Types of working capital

A company or business entity requires funds for their daily operations. This type of fund is invested in inventories that include the raw materials, finish goods, spare parts and some credit extension to debtors. Working capital in divided in various types based on the operating cycle of the company and the balance sheets.

The permanent working capital

This is popularly known as the fixed working capital. The tendon committee has given this working capital a third definition, which is the hard core working capital. The permanent working capital is the main investment for all the company resources that are used for any business activities.  The features of a permanent working capital include a positive correlation between the size of the business and the fixed working capital. a long term permanent source of funds that are used for the fixed working capital and a constant gross of the fixed working capital.

Determining the requirements of this type of working capital is not hard. The capital is simply the costs of the assets. It may not be true for current assets because their value is constantly changing.

The temporary working capital

This type of working capital is also called the fluctuating or variable work capital. This type of work capital has a close and prevailing relationship with the production levels and the sales.  The sale and production levels are not constant throughout the year. When a company receives a large production order and there are countless credit sales, you will need more temporary capital. This type of capital is required when there is production and anticipation for future demands.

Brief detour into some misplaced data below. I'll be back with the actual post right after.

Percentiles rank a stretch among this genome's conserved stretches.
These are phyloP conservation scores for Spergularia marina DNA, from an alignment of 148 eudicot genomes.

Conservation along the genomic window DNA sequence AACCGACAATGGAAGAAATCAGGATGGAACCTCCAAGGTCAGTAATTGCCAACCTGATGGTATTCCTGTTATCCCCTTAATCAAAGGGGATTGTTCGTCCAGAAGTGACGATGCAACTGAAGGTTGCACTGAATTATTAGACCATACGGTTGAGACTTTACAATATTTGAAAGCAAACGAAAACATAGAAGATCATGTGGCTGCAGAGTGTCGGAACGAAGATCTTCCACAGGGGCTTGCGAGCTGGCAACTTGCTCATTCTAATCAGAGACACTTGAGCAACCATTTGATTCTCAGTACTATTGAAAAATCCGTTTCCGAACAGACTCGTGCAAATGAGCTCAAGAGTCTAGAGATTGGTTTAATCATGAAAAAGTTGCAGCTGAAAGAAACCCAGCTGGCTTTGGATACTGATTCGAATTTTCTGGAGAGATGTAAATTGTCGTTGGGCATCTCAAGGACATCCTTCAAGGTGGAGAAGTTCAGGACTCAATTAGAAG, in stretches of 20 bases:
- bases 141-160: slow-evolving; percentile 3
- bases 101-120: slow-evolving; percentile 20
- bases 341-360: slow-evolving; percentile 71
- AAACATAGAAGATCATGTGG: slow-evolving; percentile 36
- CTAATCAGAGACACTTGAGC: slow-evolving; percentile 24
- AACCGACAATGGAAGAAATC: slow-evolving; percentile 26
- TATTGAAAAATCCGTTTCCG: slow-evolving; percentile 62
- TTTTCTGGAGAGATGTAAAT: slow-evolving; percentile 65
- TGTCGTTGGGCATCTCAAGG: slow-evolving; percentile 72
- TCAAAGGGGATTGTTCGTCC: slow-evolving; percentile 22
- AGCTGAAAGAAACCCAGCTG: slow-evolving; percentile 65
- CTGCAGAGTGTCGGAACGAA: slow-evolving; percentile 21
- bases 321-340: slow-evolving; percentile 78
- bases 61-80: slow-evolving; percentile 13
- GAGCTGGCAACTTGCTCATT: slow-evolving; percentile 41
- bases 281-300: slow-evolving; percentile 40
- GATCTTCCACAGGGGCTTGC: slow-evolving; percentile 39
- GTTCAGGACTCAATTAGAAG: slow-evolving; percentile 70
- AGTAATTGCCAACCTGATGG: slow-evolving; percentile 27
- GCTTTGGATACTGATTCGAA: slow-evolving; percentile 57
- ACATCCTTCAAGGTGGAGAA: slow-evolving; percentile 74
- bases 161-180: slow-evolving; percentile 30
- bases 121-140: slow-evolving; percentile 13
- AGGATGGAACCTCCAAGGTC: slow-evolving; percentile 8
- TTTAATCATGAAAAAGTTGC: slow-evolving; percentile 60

The gross working capital

This simply describes the total amount of your company’s assets. some of the things that fall under the gross working capital include the accounts receivable, the inventory, cash on hand and the short term investments.  When calculating the gross working capital, liabilities are not included. This working capital offers a minimal or limited description of your company’s finances.

 The net working capital

This is more accurate and complete when compared to the gross working capital. it measures the liquidity health of your company. The net working capital is calculated by adding all the firms’ current assets and removing all the liabilities. Common assets include the long term and short term investments, inventory and accounts receivable. Some common examples of liabilities are the customer deposits account payables, interest payables and taxes. They can accumulate within on year depending on the company’s condition

The negative work capital

They are when your company’s current liabilities surpass the assets.  the negative work capital is a symbol  of additional capital that will be needed to run your business when it is closed.  The ratio of 1 to 1.5 means that there is more than one dollar of asset for every existing liability.  The negative work capital assures the consumers that your company can still generate cash over the short term to cover for payrolls and supply obligations.

The reserve work capital

This is part of the subscribed or uncalled capital.  It will not be called out unless your company goes into liquidation. This portion of the capital reserves will only be used when the mentioned event happens.